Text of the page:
Year-End Tax-Planning Moves to Consider

As the battle continues for both the Senate and the House to settle on the proposed Tax Reform legislation, our team has provided tips for year-end tax-planning that both individuals and businesses should consider.


In spite of the uncertainty for when tax reform will be settled, the best year-end tax planning strategy for many taxpayers will be to follow the time-honored approach of deferring income and accelerating deductions to minimize 2017 taxes. This approach may turn out to be even more valuable if Congress succeeds in enacting tax reform that reduces tax rates beginning next year in exchange for slimmed-down deductions.

A taxpayer should consider postponing income until 2018 and accelerating deductions into 2017
to lower his or her 2017 tax bill. This strategy may be especially valuable if Congress succeeds
in lowering tax rates next year in exchange for slimmed-down deductions. Regardless of what
happens in Congress, this strategy could enable an individual to claim larger deductions, credits
and other tax breaks for 2017 that are phased out over varying levels of AGI. These include child
tax credits, higher education tax credits and deductions for student loan interest. Postponing
income also is desirable for those taxpayers who anticipate being in a lower tax bracket next
year due to changed financial circumstances. Note, however, that in some cases, it may pay to
actually accelerate income into 2017.

A taxpayer should consider whether he or she would benefit from realizing losses on stock while
substantially preserving his or her investment position. There are several ways this can be done,
for example, by selling the original holding then buying back the same securities at least 31 days

A taxpayer may want to consider using a credit card to pay deductible expenses before the end
of the year. Doing so would increase his or her 2017 deductions even if the credit card bill isn’t
paid until after the end of the year.

A taxpayer should estimate the effect of any year-end planning moves on the AMT for 2017,
keeping in mind that many tax breaks allowed for purposes of calculating regular taxes
are disallowed for AMT purposes. These include the deduction for state property taxes on a
taxpayer’s residence, state income taxes, miscellaneous itemized deductions and personal
exemption deductions. If a taxpayer is subject to the AMT for 2017 or suspects he or she might
be, these types of deductions should not be accelerated.

If a taxpayer becomes eligible in December of 2017 to make health savings account (HSA)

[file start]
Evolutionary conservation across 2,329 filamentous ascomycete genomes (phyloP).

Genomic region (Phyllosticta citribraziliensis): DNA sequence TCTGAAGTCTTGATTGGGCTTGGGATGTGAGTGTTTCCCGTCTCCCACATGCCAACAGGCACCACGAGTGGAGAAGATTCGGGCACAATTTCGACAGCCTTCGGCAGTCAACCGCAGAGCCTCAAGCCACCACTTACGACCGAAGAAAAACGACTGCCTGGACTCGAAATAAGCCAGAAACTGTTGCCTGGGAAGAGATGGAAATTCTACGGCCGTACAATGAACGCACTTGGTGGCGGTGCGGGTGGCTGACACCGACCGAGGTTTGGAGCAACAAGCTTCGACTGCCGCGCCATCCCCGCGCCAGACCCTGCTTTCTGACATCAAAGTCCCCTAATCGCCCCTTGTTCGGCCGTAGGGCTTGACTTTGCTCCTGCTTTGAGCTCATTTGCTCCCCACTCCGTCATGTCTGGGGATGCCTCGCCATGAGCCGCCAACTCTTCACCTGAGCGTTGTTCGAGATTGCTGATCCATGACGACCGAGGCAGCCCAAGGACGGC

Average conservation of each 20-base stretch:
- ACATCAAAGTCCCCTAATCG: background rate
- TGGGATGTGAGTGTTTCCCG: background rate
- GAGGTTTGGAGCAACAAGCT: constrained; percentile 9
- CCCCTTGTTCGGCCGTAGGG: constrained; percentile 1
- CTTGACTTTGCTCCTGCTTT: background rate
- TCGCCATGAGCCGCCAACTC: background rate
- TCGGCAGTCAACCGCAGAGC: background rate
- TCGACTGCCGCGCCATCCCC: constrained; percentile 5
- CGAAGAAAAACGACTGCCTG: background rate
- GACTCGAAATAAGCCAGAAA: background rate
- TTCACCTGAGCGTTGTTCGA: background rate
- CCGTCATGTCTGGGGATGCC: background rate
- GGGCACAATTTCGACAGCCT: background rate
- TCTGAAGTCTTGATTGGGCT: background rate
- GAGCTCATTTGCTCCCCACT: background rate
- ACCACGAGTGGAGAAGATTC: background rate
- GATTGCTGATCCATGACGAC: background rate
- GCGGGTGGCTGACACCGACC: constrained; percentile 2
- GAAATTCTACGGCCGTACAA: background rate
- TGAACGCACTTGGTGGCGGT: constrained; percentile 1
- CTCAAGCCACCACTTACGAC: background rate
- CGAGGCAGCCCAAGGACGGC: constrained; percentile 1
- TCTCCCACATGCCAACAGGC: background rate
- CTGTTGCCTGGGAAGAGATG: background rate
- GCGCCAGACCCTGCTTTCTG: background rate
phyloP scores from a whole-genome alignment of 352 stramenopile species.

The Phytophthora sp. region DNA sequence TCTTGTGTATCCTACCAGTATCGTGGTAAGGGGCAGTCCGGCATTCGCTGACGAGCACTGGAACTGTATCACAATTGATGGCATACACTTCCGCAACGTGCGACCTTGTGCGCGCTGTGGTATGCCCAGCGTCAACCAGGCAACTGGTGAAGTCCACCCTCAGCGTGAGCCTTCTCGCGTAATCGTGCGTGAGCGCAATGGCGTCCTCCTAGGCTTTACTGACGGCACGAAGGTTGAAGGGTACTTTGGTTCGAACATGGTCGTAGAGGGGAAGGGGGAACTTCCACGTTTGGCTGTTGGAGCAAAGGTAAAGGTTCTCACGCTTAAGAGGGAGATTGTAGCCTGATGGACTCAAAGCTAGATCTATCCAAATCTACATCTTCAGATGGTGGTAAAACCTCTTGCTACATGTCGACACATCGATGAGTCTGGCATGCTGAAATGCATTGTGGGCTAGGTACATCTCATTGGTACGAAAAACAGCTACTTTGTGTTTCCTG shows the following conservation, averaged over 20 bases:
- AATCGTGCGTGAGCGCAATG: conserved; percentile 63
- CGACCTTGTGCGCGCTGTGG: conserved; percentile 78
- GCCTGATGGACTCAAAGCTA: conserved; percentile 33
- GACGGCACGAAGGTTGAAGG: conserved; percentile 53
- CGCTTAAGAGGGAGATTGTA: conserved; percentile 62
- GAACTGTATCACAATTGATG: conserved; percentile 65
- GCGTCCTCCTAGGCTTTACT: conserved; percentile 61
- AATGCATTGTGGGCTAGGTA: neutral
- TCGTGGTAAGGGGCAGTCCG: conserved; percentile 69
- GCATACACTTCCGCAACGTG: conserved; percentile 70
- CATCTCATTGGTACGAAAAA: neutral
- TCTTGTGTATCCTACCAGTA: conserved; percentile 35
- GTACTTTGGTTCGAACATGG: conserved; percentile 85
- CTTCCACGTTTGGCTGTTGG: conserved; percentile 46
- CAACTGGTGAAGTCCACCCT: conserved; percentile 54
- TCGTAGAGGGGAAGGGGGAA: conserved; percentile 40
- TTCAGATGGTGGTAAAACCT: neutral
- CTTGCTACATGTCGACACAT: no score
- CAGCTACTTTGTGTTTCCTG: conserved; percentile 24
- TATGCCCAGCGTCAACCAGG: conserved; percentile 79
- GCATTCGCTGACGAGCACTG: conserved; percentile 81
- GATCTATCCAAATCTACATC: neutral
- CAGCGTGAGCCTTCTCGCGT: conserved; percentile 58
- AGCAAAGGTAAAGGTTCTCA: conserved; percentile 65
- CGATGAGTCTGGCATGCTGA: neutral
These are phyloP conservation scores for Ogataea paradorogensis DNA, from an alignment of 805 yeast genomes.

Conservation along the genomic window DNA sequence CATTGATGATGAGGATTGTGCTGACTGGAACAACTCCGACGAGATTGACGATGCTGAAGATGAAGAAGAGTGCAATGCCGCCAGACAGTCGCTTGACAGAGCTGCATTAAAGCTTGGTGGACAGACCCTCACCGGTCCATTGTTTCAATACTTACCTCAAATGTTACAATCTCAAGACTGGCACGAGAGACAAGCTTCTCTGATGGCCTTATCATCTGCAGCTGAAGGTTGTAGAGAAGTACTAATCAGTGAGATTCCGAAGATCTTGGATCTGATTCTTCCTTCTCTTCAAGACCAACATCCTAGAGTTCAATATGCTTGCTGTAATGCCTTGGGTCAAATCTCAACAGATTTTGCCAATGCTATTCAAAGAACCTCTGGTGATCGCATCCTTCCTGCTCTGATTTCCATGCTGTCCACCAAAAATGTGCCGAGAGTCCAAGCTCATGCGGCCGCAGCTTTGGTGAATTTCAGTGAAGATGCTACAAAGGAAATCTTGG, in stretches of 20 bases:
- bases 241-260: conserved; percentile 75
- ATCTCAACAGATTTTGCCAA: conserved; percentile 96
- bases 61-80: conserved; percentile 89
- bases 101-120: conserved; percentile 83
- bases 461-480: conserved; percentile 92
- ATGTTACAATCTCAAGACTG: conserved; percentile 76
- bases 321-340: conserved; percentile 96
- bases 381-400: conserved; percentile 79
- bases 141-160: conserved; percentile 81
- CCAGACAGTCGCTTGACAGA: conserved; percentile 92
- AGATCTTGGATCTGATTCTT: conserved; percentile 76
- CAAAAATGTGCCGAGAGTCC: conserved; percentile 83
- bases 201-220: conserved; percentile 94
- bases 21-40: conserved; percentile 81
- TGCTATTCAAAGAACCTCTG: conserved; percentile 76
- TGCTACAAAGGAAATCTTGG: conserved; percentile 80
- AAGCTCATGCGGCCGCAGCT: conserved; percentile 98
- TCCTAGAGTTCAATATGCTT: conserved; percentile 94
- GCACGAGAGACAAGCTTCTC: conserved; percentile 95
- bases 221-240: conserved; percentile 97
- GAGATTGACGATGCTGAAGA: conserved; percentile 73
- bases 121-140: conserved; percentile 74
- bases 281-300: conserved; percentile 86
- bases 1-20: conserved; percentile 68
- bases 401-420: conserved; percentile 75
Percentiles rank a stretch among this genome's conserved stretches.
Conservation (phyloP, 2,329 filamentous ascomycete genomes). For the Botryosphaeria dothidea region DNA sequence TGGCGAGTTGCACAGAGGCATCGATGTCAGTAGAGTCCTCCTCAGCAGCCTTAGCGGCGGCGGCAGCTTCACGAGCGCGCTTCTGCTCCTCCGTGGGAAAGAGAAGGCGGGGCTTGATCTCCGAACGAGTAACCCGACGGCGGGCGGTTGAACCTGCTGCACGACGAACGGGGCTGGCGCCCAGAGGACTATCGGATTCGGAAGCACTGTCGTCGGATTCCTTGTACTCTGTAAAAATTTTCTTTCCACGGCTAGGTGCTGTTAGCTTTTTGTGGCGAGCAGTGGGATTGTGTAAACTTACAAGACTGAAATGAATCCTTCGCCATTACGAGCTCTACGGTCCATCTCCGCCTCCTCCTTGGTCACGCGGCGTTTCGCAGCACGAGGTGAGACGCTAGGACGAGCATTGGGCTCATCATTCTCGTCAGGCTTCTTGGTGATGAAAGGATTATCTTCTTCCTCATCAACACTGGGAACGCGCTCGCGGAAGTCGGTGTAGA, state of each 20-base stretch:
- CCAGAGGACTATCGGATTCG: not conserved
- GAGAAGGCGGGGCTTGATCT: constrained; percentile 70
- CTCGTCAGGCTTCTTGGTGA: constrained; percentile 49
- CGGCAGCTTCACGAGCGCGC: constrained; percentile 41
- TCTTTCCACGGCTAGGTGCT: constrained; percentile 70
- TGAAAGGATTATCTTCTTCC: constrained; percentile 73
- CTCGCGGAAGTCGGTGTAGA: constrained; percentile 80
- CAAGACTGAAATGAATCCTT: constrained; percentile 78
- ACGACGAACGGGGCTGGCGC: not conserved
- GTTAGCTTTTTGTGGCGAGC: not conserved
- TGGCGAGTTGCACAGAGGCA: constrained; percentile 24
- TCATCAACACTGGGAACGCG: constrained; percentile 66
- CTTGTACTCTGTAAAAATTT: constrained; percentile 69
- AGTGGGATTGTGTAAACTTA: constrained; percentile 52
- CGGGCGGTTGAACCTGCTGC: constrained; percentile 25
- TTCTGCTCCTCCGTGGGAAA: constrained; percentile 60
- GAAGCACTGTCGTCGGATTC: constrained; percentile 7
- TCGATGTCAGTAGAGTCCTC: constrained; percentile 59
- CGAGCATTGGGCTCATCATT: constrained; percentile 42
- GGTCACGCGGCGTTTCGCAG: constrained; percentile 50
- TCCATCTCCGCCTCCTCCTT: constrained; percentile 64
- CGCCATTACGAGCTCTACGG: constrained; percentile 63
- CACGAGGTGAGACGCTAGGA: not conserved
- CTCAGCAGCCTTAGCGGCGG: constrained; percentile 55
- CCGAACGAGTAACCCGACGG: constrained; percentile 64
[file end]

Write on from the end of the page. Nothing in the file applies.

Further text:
contributions, he or she can make a full year’s worth of deductible HSA contributions for 2017.

Businesses/Business Owners

Businesses should consider making expenditures that qualify for the business property
expensing option. For tax years beginning in 2017, the expensing limit is $510,000 and the
investment ceiling limit is $2,030,000. Expensing is generally available for most depreciable
property (other than buildings), off-the-shelf computer software, air conditioning and heating
units and qualified real property — qualified leasehold improvement property, qualified
restaurant property and qualified retail improvement property. The generous dollar ceilings
that apply this year mean that many small and medium sized businesses that make timely
purchases will be able to currently deduct most if not all their outlays for machinery and
equipment. What’s more, the expensing deduction is not prorated for the time that the asset
is in service during the year. The fact that the expensing deduction may be claimed in full (if
the business is otherwise eligible to take it) regardless of how long the property is held during
the year can be a potent tool for year-end tax planning. Thus, property acquired and placed
in service in the last days of 2017, rather than at the beginning of 2018, can result in a full
expensing deduction for 2017.

Businesses also should consider making buying property that qualifies for the 50% bonus first
year depreciation if bought and placed in service this year (the bonus percentage declines to
40% next year). The bonus depreciation deduction is permitted without any proration based on
the length of time that an asset is in service during the tax year. As a result, the 50% first-year.

Businesses contemplating large equipment purchases also should keep a close eye on the tax
reform plan being considered by Congress. One current proposal contemplates immediate
expensing — with no set dollar limit — of all depreciable asset (other than building) investments
made after Sept. 27, 2017, for a period of at least five years. This would be a major incentive for
some businesses to make large purchases of equipment in late 2017.

A corporation should consider deferring income until 2018 if it will be in a higher bracket this
year than next. This could certainly be the case if Congress succeeds in dramatically reducing
the corporate tax rate, beginning next year.

If a business qualifies for the domestic production activities deduction (DPAD) for its 2017 tax
year, consider whether the 50%-of-W-2 wages limitation on that deduction applies. If it does,
consider ways to increase 2017 W-2 income, e.g. — by bonuses to owner-shareholders whose
compensation is allocable to domestic production gross receipts. Note that the limitation
applies to amounts paid with respect to employment in calendar year 2017, even if the business
has a fiscal year. Keep in mind that the DPAD wouldn’t be available next year under the tax
reform plan currently before Congress.